TOSA EAST'S JOHANNA TAYLOR EARNED THE NICKNAME 'BIG MAMA'




There are some tall girls who slouch, don't stand straight up and want to look smaller. Wauwatosa East senior captain Johanna Taylor is not one of them.

Taylor, who along with sensational sophomore Brooklyn Blackburn, are two of the major reasons Tosa East has put together two straight winning seasons.

Taylor is the Red Raiders' center and she stands 6-feet, 2 inches tall, and is second on the team to Blackburn in points (10 points a game) and rebounds (7 a game).

But the reason she is affectionately known as "Big Mama" by her teammates is because of the way she has their backs on defense, averaging almost 3 blocks per game.

"They use the term 'Big Mama,'" Johanna said of her teammates. "I'm the 'Big Mama' on the team. Everyone calls me that. I'm 'The Queen.' It's because I have to always guard the other 'Big Mama's.' I'm the taller kind and there's stockier (girls).

"I wish I was more 'buff.' Just stronger. Sometimes it gets hard with how big other girls can be. But with the strength that I have right now, it's really nice, I can just push people and get in there. But I wish I could be stronger because some girls are.

Photo by Tom "Sky" Skibosh

Taylor talked about her role with the Red Raiders.

"Being the big man. Being strong. Being scary on defense," she said. "A lot of my teammates get scared in practice because they know I'm in the middle. I'm always blocking them, I guess. I get rebounds, get blocks, just do the dirty work inside. I definitely like being inside."

And Johanna, whose dad Wade is 6-4 and mom Laura is 5-7, has always liked being tall. Besides her sister Lydia playing for the girls before her, her brother Caleb played for Tim Arndorfer's boys team.

"I remember being measured on the wall and I was the first person to get to the 5-feet mark. That's how I remember how tall I was back then," she recalled. In the sixth and seventh grade I remember having a bunch of back pain and my mom said 'You're growing.' I kind of looked forward to it. I like being tall."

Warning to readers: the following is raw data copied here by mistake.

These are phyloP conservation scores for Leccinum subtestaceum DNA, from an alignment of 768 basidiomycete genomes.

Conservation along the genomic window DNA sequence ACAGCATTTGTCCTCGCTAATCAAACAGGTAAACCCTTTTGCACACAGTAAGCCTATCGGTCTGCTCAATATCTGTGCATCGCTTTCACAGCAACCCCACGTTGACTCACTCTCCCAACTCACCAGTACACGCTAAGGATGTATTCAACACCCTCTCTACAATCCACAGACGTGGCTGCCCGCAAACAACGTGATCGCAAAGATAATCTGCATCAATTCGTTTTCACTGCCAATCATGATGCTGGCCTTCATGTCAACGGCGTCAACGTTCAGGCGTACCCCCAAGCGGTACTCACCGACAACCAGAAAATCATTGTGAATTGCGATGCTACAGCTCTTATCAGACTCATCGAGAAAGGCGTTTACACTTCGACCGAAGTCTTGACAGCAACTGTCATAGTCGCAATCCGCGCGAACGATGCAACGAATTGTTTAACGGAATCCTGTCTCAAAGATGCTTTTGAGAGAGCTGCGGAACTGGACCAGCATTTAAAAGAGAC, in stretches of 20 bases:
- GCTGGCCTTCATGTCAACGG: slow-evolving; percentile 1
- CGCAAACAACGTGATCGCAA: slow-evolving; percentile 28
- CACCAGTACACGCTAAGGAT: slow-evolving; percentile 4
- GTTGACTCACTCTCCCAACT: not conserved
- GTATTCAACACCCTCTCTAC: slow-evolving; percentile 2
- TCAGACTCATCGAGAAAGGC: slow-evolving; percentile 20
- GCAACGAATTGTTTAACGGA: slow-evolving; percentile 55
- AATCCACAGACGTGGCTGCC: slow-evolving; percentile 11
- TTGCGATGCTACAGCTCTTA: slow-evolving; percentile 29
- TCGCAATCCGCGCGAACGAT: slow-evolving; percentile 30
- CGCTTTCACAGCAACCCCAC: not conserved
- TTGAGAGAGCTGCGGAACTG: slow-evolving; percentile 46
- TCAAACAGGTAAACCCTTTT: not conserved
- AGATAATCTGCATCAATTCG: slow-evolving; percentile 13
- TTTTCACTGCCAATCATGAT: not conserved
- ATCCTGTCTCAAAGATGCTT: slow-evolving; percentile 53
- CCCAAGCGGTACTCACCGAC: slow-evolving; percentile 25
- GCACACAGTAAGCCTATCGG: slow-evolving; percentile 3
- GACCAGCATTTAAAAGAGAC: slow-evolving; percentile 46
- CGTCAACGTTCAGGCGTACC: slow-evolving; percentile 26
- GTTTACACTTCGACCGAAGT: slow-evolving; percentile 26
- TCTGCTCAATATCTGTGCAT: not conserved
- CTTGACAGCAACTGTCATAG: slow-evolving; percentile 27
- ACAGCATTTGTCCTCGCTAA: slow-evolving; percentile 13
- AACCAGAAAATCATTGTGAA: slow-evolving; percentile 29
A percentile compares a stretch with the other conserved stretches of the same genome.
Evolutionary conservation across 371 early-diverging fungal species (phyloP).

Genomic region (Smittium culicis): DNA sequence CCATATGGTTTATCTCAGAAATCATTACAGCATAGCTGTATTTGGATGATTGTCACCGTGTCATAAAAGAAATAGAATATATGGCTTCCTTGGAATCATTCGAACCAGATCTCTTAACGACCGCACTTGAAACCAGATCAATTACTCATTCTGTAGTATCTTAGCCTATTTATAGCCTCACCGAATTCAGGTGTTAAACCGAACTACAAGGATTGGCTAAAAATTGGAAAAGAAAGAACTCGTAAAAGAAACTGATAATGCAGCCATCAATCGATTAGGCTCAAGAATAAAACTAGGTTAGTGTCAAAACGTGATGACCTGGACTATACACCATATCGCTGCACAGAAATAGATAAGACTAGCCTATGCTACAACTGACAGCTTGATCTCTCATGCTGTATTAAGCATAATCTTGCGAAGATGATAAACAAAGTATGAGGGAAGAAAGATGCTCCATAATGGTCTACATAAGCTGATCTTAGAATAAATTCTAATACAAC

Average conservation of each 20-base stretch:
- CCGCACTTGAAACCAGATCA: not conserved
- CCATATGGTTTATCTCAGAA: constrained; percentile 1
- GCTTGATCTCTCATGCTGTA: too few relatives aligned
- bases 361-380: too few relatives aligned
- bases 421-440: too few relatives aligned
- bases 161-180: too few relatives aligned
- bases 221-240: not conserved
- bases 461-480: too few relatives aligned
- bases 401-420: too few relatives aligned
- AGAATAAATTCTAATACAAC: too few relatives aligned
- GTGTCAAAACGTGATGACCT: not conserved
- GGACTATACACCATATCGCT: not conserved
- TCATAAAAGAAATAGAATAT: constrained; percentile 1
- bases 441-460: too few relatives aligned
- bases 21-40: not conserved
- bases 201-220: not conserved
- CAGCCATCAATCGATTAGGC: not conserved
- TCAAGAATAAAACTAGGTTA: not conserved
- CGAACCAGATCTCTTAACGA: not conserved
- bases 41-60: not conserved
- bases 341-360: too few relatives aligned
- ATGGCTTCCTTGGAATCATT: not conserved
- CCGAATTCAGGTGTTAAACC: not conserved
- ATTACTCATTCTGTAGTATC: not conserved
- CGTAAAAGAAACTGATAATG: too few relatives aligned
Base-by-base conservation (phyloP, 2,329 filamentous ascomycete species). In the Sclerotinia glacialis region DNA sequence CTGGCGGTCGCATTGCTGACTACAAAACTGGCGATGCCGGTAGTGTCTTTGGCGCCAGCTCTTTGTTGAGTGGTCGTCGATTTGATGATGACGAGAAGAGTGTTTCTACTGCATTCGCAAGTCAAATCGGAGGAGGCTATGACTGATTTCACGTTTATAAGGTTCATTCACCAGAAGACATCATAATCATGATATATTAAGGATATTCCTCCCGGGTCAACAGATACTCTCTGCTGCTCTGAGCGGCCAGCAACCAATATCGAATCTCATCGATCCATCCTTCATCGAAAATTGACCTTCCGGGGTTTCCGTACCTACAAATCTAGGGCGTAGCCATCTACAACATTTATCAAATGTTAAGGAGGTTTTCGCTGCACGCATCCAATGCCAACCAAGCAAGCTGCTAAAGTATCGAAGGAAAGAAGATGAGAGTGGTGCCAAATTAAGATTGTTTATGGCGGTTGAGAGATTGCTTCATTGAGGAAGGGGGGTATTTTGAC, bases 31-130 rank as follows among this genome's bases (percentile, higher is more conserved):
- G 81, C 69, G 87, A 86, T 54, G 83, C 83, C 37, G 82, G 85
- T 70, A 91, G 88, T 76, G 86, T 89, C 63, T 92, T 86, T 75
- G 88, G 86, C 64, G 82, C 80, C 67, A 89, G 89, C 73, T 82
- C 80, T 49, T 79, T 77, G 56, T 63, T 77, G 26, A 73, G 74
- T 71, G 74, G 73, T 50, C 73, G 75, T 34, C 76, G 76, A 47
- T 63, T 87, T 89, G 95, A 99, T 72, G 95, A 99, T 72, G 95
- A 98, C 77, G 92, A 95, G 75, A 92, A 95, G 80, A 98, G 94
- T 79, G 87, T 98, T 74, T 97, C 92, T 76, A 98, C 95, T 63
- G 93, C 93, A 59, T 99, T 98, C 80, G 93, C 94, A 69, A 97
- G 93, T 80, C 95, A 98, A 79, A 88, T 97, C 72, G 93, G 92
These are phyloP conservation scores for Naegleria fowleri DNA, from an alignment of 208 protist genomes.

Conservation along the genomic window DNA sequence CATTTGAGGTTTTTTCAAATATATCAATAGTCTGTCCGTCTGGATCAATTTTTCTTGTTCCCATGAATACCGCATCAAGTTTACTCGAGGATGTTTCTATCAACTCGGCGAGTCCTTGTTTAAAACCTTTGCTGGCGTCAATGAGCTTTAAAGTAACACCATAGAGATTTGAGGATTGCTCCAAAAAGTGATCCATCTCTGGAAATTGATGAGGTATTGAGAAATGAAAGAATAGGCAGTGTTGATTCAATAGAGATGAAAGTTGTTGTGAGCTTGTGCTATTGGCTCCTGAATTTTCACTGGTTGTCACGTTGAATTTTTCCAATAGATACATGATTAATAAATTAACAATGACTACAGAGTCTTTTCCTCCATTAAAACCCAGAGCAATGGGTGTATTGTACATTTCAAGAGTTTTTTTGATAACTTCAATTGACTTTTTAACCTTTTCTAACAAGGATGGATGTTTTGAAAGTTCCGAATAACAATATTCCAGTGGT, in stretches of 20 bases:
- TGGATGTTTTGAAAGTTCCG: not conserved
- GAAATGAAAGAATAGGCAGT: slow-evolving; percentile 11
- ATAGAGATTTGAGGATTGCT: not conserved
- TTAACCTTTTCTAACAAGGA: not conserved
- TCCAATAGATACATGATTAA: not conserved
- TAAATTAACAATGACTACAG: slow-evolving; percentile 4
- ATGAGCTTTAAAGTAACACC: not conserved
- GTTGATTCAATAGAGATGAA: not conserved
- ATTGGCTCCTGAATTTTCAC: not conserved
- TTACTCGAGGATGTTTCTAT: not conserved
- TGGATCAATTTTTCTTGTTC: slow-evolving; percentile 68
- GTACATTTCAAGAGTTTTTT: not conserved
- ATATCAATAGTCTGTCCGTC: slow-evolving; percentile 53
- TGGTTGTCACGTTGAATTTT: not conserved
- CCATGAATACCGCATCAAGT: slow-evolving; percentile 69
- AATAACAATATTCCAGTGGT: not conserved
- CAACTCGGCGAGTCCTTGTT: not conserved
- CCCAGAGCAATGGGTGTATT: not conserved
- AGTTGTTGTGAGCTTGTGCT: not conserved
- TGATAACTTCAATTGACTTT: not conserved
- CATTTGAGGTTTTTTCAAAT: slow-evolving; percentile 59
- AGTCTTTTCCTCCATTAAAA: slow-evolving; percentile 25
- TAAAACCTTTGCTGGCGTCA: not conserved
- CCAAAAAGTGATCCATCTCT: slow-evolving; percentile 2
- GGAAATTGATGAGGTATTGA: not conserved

Johanna talked about learning to adjust to her longer length.

"I think I've always struggled. I've always been a slower person," she said. "I tried to keep up with how fast I was growing. I don't think I've ever gotten used to it."

Tosa East coach Rob Hamill, who also coached Lydia, first saw Johanna in the 7th grade with Longfellow Middle School.

"She was pretty raw," he said. "It was clear she was going to have some size and if she wanted to be a basketball player it could work out. But it was going to take a lot of work.

"In her junior year I was fully confident in her to be an impact player at the varsity level. I really was."

Hamill was pleased with her improvement through her career.

"Every year there's been progress - every year. Her footwork and determination have been noticeablely different this year. Her shot has developed every year as well. This year it's really coming off her hand. She has really good mechanics."

When asked about her strong points, Hamill was quick to rattle them off.

"Using her size inside. Her footwork has given her an advantage she didn't have last year," he said. "She is really concentrating on that stuff. She's been blocking shots more than before. Her anticipation of what her adversary's doing has come a long way."

Taylor almost mirrored her coach's thoughts on her strength.

"I use my length very well," she said. "In blocking I try not to use my body. Just try to stretch as far as I can. Anything I can get. That's what I try to do.

"My footwork is also a strength because in previous years I was too timid and I didn't know how to use my feet in posting to shoot. I've been able to get around people now, use my quickness."

I couldn’t ask for a better leader … Jo is where everything goes – her approach to the team, the emotions of the team.
“She steps forward and talks about it. She is proactive rather than reactive.”

- Coach Rob Hamell

As for getting better Hamill didn't see anything major for Johanna to work on.